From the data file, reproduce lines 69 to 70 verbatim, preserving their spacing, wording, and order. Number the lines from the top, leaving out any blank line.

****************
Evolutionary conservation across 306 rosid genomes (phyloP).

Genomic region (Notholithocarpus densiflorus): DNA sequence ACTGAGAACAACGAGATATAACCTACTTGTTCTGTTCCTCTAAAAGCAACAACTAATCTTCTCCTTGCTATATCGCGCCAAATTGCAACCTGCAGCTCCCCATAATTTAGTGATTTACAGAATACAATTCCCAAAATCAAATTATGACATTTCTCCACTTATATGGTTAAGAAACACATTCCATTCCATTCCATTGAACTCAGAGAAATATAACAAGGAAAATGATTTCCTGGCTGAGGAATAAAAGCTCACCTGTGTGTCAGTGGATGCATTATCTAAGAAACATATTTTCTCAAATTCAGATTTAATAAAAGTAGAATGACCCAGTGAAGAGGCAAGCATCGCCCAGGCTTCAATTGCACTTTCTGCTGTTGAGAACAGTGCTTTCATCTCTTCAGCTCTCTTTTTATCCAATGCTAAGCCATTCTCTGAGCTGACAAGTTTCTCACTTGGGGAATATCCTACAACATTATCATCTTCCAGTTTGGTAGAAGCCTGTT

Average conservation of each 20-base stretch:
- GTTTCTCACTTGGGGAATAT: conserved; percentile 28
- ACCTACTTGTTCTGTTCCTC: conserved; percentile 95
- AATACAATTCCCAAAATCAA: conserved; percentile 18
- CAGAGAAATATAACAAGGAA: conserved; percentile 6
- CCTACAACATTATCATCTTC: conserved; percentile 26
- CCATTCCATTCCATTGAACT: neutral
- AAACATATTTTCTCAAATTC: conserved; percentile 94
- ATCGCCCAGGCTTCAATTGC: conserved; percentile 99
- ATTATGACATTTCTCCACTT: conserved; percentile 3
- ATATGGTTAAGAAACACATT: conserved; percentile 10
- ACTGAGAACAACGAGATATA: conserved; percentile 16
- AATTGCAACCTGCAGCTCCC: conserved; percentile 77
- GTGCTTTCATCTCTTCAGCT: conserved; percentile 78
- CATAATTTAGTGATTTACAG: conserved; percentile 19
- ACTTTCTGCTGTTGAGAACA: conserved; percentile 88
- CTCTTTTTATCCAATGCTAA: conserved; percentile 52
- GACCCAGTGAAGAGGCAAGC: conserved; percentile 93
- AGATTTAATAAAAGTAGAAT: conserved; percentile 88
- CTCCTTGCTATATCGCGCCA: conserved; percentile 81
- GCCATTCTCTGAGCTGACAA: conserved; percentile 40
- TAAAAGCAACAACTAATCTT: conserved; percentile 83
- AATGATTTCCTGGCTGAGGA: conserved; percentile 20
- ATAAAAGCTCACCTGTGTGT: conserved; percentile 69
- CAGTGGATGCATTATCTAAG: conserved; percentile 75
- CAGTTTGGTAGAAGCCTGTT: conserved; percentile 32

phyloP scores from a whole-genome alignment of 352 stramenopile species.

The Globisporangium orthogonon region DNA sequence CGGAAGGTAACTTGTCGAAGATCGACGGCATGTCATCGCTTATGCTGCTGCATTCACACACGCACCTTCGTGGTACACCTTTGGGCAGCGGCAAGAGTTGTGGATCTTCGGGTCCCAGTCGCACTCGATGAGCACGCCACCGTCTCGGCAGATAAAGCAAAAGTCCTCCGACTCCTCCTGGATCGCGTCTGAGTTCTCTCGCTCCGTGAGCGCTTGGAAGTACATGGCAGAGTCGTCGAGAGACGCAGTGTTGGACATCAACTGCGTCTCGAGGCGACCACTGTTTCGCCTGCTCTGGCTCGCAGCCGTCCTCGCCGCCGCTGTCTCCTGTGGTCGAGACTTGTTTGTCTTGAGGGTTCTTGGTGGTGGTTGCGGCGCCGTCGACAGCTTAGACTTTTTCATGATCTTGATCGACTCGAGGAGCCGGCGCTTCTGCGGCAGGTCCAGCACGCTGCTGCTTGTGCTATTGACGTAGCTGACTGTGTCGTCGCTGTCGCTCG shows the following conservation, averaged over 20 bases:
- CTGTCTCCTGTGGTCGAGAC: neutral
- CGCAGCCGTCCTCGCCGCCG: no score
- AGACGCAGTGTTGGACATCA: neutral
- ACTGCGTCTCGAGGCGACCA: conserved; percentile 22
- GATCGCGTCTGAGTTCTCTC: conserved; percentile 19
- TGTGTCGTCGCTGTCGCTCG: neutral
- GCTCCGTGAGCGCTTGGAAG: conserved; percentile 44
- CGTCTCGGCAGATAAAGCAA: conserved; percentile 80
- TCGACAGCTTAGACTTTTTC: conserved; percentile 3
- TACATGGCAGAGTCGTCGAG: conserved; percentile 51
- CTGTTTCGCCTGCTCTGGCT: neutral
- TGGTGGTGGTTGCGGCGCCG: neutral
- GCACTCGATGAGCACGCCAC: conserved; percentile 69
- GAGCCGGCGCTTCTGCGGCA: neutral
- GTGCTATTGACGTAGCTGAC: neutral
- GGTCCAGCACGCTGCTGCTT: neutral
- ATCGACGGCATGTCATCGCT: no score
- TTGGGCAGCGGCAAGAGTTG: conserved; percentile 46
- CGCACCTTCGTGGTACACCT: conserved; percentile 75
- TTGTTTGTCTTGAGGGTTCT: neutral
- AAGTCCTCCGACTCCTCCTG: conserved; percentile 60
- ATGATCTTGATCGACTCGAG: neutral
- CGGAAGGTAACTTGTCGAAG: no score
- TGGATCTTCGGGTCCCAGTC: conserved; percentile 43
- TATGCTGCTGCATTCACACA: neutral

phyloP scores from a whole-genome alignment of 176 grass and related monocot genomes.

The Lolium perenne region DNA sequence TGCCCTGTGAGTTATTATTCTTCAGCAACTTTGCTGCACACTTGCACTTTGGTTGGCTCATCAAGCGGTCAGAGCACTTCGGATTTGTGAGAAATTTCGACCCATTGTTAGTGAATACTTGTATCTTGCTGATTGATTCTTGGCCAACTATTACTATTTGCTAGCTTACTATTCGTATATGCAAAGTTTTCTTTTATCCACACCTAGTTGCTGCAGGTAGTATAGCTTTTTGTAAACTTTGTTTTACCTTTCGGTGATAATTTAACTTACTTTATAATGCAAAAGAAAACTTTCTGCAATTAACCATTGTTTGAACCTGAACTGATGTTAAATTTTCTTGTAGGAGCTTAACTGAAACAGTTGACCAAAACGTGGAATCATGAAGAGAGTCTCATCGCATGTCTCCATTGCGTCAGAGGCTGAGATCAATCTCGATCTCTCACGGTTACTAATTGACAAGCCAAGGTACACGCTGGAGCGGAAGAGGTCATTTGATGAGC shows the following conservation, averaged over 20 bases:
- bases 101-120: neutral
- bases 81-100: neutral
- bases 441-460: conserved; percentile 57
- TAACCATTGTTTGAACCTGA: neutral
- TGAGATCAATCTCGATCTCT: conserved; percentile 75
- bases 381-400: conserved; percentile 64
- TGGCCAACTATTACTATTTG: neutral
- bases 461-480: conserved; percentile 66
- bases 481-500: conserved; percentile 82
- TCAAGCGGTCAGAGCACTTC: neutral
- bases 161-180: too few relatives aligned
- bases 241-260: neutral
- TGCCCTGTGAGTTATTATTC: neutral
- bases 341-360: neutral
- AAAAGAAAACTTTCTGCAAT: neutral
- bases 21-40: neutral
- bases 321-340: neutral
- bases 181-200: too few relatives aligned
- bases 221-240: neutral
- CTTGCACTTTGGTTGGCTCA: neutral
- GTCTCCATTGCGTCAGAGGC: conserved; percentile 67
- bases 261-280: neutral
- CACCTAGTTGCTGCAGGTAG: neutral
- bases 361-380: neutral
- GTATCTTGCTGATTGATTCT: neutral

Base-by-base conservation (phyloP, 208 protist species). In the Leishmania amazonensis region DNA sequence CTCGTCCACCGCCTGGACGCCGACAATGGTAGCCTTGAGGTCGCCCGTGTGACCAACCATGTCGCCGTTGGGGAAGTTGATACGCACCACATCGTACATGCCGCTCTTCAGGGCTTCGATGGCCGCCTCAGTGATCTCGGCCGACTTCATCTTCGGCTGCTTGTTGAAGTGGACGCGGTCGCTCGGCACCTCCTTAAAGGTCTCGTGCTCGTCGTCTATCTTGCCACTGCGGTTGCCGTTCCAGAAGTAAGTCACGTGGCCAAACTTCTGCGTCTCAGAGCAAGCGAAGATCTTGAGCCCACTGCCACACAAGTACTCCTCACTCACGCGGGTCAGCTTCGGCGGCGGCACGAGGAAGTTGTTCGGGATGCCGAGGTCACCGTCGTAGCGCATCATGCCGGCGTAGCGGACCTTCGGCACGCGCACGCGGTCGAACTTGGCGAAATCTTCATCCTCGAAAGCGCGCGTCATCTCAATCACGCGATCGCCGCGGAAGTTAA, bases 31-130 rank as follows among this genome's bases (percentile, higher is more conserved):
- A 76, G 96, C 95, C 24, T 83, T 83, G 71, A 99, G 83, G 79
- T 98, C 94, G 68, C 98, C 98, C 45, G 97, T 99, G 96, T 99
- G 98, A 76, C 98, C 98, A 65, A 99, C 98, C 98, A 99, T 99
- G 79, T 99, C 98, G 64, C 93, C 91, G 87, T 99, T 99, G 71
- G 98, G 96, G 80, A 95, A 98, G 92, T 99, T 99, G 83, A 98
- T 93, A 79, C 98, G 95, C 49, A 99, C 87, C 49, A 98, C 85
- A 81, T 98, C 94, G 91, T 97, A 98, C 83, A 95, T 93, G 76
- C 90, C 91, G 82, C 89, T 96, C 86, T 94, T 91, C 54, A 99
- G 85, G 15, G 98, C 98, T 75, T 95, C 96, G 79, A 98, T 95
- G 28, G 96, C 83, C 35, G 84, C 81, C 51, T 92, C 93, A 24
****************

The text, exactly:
- bases 241-260: neutral
- TGCCCTGTGAGTTATTATTC: neutral